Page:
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Old Southern farmhouse; heat pump or gas?

Posted by equest17 (My Page) on
Fri, Feb 24, 12 at 15:41

Please help! I need advice from other old house owners, preferably in the South, who can speak to heating with a gas furnace or heat pump.

I've posted on the HVAC forum and received some helpful responses about specific quotes I've received. But, just like in person, I am getting very conflicting opinions about the best form of heat for my area. I'll post the thread link below, in case anyone wants the back story, but I'll repeat the pertinent facts here.

My husband and I bought a 1925 brick bungalow farmhouse in northern Alabama seven months ago. It's very much a fixer-upper, but we love the bones of the house, and we have restored a 1914 bungalow elsewhere before. We have lived through a hot, humid summer and a rather mild winter here now with just window AC and propane wall heaters. We are planning to put in central heat and air this spring, so I have been getting several quotes. Via load calculations, most everyone agrees on sizing (3.5 ton system for downstairs and a 2 ton upstairs). We have access to natural gas at the street (utility company will run the line and set the meter for about $50) and we have a 200 amp panel with four double pole breaker spaces available, so we should be able to go any way we want.

Every person I have spoken to recommends something a bit different. We have to go with split systems for downstairs and down, which means the basement air handler must be hung horizontally due to our space issues. If using a gas furnace, it must be at least 90% efficient for horizontal venting reasons. One guy said we didn't have enough breakers for two heat pumps and the necessary axillary strips, but everyone else (and an electrician) seem to think we're fine if we want all electric.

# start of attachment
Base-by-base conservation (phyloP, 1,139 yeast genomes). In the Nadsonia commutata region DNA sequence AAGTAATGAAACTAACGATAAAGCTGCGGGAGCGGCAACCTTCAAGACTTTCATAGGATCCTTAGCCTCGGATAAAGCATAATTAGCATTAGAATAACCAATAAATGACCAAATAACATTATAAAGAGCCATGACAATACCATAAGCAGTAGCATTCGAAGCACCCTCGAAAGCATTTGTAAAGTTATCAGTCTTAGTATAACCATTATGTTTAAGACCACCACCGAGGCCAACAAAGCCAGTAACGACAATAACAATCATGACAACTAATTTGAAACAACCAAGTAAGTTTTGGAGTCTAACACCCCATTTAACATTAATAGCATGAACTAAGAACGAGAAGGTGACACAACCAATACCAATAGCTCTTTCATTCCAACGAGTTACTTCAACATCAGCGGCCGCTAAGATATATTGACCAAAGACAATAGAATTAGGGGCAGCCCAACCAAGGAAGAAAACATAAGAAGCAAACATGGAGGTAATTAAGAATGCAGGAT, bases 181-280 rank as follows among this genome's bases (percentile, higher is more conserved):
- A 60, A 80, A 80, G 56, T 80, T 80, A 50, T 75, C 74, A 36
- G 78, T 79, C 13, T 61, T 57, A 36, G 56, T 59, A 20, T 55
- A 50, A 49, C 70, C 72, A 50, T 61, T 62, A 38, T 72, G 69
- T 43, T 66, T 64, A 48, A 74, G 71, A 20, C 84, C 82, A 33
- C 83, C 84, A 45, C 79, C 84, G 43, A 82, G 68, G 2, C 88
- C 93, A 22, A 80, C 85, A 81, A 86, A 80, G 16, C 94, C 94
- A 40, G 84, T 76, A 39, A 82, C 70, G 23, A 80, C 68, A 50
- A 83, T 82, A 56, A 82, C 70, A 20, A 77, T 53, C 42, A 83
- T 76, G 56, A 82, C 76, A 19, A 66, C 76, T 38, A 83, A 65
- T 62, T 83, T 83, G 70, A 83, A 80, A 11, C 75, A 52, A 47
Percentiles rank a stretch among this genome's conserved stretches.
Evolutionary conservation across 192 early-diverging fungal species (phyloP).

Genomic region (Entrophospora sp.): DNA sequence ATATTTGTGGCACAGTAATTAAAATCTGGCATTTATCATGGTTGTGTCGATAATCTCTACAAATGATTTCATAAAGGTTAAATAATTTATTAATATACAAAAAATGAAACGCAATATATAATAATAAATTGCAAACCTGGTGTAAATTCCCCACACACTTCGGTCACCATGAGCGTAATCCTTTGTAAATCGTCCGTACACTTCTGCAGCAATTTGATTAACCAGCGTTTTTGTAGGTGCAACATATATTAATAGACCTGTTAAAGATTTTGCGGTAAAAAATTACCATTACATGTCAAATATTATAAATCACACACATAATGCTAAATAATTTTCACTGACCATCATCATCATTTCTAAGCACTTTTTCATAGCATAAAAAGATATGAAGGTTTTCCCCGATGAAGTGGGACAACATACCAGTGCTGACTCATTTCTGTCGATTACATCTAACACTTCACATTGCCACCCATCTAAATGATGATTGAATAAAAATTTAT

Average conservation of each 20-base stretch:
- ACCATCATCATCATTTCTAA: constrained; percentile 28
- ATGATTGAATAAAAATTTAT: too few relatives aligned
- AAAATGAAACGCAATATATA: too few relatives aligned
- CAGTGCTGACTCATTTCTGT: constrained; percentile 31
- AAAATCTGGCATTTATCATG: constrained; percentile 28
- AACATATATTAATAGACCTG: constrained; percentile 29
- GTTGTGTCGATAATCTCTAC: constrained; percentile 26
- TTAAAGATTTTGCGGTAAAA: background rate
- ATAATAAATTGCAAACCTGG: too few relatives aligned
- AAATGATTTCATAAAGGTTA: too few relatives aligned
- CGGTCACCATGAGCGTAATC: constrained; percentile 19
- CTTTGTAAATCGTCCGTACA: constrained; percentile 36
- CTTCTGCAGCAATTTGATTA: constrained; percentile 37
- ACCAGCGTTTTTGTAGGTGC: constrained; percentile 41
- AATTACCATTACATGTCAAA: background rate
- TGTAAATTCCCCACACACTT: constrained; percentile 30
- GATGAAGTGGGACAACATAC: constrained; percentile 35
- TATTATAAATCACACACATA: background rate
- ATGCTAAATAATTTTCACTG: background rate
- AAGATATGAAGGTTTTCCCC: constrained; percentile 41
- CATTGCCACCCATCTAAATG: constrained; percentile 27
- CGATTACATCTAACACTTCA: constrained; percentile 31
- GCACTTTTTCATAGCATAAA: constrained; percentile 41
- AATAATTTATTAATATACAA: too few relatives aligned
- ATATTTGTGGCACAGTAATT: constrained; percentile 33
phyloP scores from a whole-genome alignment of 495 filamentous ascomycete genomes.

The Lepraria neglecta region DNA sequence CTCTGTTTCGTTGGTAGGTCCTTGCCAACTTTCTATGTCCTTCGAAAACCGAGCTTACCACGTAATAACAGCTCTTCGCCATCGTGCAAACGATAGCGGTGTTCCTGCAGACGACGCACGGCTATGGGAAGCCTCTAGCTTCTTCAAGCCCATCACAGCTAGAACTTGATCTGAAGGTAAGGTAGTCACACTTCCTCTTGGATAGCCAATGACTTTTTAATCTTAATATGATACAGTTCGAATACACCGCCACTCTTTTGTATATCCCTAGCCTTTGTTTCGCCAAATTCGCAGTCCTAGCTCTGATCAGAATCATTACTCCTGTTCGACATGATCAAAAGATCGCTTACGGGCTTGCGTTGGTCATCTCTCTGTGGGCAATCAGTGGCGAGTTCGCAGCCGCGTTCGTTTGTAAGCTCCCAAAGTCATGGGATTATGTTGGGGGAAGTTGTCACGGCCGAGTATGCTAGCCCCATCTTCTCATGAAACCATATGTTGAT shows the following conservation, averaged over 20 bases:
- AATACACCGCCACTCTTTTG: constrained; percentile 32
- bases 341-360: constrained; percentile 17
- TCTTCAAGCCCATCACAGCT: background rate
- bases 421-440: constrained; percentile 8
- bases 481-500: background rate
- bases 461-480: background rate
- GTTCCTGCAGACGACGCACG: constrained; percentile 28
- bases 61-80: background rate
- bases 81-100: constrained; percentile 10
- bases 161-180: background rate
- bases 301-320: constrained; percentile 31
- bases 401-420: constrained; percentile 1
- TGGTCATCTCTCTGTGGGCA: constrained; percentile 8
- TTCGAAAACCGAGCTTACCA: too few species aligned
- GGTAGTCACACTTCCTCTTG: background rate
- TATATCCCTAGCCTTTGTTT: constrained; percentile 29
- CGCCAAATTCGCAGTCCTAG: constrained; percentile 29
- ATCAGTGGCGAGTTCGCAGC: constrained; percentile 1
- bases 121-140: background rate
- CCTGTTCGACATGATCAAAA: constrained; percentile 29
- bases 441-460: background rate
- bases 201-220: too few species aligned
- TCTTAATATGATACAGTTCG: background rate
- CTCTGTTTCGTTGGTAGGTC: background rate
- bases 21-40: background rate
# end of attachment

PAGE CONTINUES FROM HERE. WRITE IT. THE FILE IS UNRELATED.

We have 10 ft ceilings downstairs, single pane weighted sash windows, lath and plaster walls with no insulation, and blown-in insulation between the floors and in the knee walls upstairs with some R-13 fiberglass on a few walls up there. There is no insulation on the roof or in the rafter bays yet, but we are planning an upstairs renovation and will be adding some. A few guys think we will be unhappy with a heat pump for downstairs and strongly recommend we go with gas or dual fuel for both winter comfort and cost efficiency. Several others have said heat pumps would be fine and cheaper to run.

The upstairs decision is fairly straight forward (just what SEER rating we want, what upgrades we can afford, etc.), but I'm so confused about the downstairs system. We don't want to spend all these thousands of dollars and be disappointed about overall warmth and comfort, as well as operating costs. I've always had gas heat downstairs, but our last house had a heat pump upstairs which did fine (but it was much newer, tighter, and well insulated).

Please, please, if anyone lives (or has lived) in the South in a leaky old house with some form of central heat and air, can you share your experience and wisdom? Is a heat pump for the first floor enough down here? Is gas nicer and more comfortable because of the ready heat? Did the heat pump have huge electric bills during a cold snap? Did the gas dry out your woodwork? Is a dual fuel (or hybrid) unit the way to go for the best of both worlds, or is it overkill in the South? We've heard all these claims and more and I don't know what to believe!